“Probably so.”

“Come to think of it, Bernard does
have the same smell as Aaron and his brothers. And he looks like
them too.”

“They’re not his brothers, the other
two. They’re cousins. They all live together. Bernard, from what I
hear, takes care of them.”

“Where’re their parents?”

“Don’t know. Beaumont and Belmont are
the other two you saw at the Crags. They’re twins, cousins to
Aaron. They showed up a couple of years ago, while we were in
junior high. Aaron arrived last year.”

“How old are the cousins?”

“They’re seniors. Why? You thinking
about dating them too?”

“No. Just curious.”

“Well, here’s for curious. Everyone
knows those four live together, yet no one, least no one I know,
knows what they do behind closed doors.”

“You’re not...”

“Think about it. Three good looking
studs in their prime who don’t date.”

“They’re brothers!”

“Cousins, or so they say. Maybe
kissing cousins.”

I leaned back on the bed and thought
about what Cherrie had just implied. The possibility existed. It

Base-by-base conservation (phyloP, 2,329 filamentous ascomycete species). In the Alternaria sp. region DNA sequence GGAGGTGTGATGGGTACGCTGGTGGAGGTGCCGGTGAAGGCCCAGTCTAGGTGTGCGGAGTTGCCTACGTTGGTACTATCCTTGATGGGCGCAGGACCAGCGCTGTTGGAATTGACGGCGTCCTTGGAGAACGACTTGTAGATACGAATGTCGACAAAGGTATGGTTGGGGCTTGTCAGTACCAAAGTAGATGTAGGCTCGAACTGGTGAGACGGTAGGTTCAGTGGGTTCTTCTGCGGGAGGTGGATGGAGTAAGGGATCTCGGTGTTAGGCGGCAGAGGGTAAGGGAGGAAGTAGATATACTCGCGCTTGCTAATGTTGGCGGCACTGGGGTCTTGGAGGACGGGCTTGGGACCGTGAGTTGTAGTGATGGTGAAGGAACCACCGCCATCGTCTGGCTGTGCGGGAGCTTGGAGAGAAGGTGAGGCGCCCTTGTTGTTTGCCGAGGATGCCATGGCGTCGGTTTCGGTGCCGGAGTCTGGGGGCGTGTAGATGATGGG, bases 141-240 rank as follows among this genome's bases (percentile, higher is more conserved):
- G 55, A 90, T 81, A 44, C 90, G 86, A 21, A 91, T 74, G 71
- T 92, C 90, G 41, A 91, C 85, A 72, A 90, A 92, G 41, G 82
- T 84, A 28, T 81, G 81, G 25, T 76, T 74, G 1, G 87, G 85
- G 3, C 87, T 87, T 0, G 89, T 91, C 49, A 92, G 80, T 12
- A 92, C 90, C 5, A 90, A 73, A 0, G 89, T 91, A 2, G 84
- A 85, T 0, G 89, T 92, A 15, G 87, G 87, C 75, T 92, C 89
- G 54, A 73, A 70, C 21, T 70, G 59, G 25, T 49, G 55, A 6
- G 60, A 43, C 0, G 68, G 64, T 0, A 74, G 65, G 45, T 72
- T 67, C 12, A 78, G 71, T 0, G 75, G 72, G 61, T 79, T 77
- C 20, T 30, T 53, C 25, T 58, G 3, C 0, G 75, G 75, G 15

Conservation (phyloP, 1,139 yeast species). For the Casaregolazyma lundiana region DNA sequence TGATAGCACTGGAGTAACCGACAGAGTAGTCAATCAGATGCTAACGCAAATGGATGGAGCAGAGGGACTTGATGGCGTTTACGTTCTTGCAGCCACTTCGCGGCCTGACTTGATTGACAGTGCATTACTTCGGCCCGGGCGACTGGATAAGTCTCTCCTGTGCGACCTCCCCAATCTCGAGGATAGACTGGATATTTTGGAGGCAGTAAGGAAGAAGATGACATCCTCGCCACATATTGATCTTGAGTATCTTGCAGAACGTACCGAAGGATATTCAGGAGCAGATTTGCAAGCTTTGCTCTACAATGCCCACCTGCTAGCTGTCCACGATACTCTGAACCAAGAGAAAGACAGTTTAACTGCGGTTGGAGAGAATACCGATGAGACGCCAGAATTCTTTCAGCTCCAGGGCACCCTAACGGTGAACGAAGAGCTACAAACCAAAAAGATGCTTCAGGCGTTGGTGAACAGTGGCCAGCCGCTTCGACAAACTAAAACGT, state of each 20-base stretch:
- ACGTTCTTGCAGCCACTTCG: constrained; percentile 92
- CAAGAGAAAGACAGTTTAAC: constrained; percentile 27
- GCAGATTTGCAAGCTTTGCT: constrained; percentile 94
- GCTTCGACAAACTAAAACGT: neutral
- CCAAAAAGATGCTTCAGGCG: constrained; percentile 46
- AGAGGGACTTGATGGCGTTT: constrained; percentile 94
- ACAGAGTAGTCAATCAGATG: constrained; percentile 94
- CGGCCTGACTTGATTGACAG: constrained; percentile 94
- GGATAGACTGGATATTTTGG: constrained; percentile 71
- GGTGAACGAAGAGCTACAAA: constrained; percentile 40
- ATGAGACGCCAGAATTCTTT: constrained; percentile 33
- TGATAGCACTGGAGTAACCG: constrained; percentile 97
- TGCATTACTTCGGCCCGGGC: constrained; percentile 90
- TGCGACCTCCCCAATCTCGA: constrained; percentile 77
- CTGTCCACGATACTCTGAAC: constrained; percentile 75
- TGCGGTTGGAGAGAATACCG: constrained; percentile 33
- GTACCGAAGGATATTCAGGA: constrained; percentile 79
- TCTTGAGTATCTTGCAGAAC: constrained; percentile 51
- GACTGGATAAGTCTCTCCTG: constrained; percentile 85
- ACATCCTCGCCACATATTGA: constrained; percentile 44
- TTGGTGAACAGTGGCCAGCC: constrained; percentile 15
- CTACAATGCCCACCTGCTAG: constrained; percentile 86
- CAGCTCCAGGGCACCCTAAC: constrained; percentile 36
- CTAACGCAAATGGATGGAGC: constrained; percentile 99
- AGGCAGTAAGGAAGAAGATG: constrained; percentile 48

was the same question that had shot through my head while I stood
in front of Aaron’s locker, one, that I was quick to dismiss. Maybe
too quick.

“You said the Delmon’s aren’t
climbers.”

“They aren’t.”

“But they climb Shasta?”

“There’s a difference. There are rock
climbers and there are mountaineers. The Delmons are mountaineers,
not rock climbers.”

“I want to climb Shasta.”

Cherrie looked at me sideways. “You’ve
been sniffing Bernard’s cleaning fluid? You mean climb to the
top?”

That part didn’t make sense. I was a
flatlander. I had never stood on a mountain, much climbed
it.

“Not to the top. Maybe just part
way.”

“You can drive part way.”

“You can?”

“Sure. All the way up to Bunny
Flat.”

“How high is that?”

“Seven-thousand feet, I think. Half
way up the mountain.”

“Can you drive me up
there?”

“Why?”

“I don’t know. I just want to see
it.”

Cherrie smiled. “I see where you’re
going with this. Aaron likes the mountain so you want to see why.
I’ll save you the bother. Mountaineers don’t need a reason to
climb. They just do because it’s there.”

“How many times did you say the
Delmons have climbed Shasta?”

“Lots.”

I reflected back to the inscription on
the Abraham’s Tree poster in Aaron’s locker. I remembered part of
the caption talked about the supernatural and how some people